13 years after leaving amid scandal, ex-trooper rehired by W.Va. State Police
Fourteen years ago, Trooper Robert W. Hinzman left the West Virginia State Police after he was part of a bogus-arrest and beating scandal that rocked the agency and resulted in a government payment of $1 million to settle the resulting lawsuit.
Last year, Hinzman was rehired by the State Police.
Hinzman left the agency in 2000 after a State Police retirement party he attended in Welch devolved into gunfire, an unlawful arrest and a beating resulting in hospitalization.
Another ex-trooper, Gary L. Messenger II, was convicted of a federal civil rights crime for beating Raymond Neal Rose, a man who lived next door to where the party was taking place in October 1999.
Rose had called 911 several times to complain about the party, held at the American Legion hall in downtown Welch, saying troopers were firing their guns.
Rose also exchanged words with the troopers and, around 1:45 a.m., called 911 to say that troopers were breaking down his door.
Much of what happened next was captured on the 911 call. Messenger swore at and threatened to kill Rose and beat him, leaving Rose hospitalized for three days with fractured ribs, bruised lungs and a crushed thumb.
During his trial, Messenger “testified that a drunken Trooper R.W. Hinzman had grabbed Messenger’s gun from its holster and fired several shots into the door of the American Legion hall,” according to reports from Gazette-Mail archives. “Messenger said Hinzman later got his own gun from his vehicle and again shot up the door.”
Messenger, Hinzman and a third officer, T.C. Bledsoe, were placed on leave immediately after the incident.
Messenger quickly resigned, would ultimately be indicted and convicted of civil rights offenses, and served one year of a seven-year sentence.
Hinzman left the agency after a State Police investigation.
Bledsoe was suspended for 15 days without pay and demoted from sergeant to senior trooper.
A State Police criminal investigation recommended that Hinzman be indicted, but a McDowell County grand jury declined to do so, according to Gazette-Mail reports at the time.
Rose sued the State Police, Messenger, Hinzman and Bledsoe, asking for $20 million. The case was settled for $1 million, the maximum allowed under the state’s insurance policy.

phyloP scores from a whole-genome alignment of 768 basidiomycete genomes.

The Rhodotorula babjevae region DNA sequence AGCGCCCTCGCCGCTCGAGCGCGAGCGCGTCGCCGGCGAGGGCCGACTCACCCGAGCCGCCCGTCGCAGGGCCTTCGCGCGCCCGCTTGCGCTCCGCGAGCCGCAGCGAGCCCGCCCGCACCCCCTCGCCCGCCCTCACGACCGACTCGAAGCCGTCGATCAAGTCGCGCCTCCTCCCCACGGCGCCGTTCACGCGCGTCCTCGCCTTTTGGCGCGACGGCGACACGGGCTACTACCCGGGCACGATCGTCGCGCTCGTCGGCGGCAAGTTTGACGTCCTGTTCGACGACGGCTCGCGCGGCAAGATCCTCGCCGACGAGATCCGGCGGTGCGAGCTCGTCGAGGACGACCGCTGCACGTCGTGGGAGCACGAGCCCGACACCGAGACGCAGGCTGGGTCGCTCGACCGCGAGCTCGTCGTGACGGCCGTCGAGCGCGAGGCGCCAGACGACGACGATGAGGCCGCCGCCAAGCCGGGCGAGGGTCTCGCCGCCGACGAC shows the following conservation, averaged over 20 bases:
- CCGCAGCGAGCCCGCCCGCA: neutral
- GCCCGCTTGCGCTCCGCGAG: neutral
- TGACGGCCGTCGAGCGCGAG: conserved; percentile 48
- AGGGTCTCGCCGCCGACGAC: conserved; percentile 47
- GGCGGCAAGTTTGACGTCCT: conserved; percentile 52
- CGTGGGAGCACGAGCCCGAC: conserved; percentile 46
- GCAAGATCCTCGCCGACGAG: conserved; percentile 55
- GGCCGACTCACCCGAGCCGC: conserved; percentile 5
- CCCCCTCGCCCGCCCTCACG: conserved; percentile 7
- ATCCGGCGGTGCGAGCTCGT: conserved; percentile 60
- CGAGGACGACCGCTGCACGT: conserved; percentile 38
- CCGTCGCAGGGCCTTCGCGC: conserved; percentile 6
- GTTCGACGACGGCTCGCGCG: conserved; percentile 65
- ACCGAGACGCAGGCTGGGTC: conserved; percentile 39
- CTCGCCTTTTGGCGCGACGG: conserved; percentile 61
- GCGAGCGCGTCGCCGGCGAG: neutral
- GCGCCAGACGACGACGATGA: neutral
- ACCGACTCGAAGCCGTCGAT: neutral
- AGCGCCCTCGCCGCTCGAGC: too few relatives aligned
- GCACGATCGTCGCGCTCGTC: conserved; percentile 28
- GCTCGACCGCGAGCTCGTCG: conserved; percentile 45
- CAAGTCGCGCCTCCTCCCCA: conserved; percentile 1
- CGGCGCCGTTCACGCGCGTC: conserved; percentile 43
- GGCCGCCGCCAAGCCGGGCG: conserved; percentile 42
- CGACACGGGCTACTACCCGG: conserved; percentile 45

In 2013, Hinzman was rehired by the State Police as a “civilian financial crimes investigator.” It is a bonded position, meaning he can carry a gun and issue subpoenas but cannot make arrests.
Hinzman’s position falls within the Bureau of Criminal Investigations, led by now-Capt. T.C. Bledsoe, the same trooper who was suspended after the Welch incident.
Since leaving the State Police, Hinzman had worked as an investigator for the West Virginia Insurance Commissioner, as an adjunct professor at Mountain State University, as an officer for the Bluefield Police Department and as a private investigator for two law firms, according to the State Police.
Before joining the State Police, Hinzman was a U.S. Marine and an officer in the Beckley Police Department.
Lt. Michael Baylous, spokesman for the State Police, said Hinzman was not fired over the 1999 incident.
“We never had a Robert Hinzman that was fired,” Baylous said. “We had a Robert Hinzman that resigned.”
News reports from the time, from the Gazette-Mail and The Associated Press, say Hinzman was “fired” and “dismissed” and refer to his “termination.”
“According to our records, Mr. Hinzman resigned from the West Virginia State Police on March 9, 2000,” Baylous wrote in a follow-up email.
John DeCarlo, a professor at the John Jay College of Criminal Justice and a former chief of police, said it is unusual to rehire someone who has left for disciplinary reasons.
“I don’t think that I’ve ever seen someone who was let go rehired back into the same agency. Sometimes it happens that someone will pop up back in another state,” DeCarlo said. “If he did resign, and chances are that’s what happened officially, then he’s got a great case. Maybe he could say that he was traumatized by the case, that he’s an innocent party.”
DeCarlo, who was a police officer for 34 years, said the fact that Hinzman is now in a civilian position also is a mitigating factor.
“Technically, that’s a valid way around the issue of him being a sworn peace officer,” he said. “It’s really interesting that they would take a chance and do that. He obviously has some credentials or I don’t think they would have hired him back, been willing to take the chance.”
Reach David Gutman at firstname.lastname@example.org or 304-348-5119.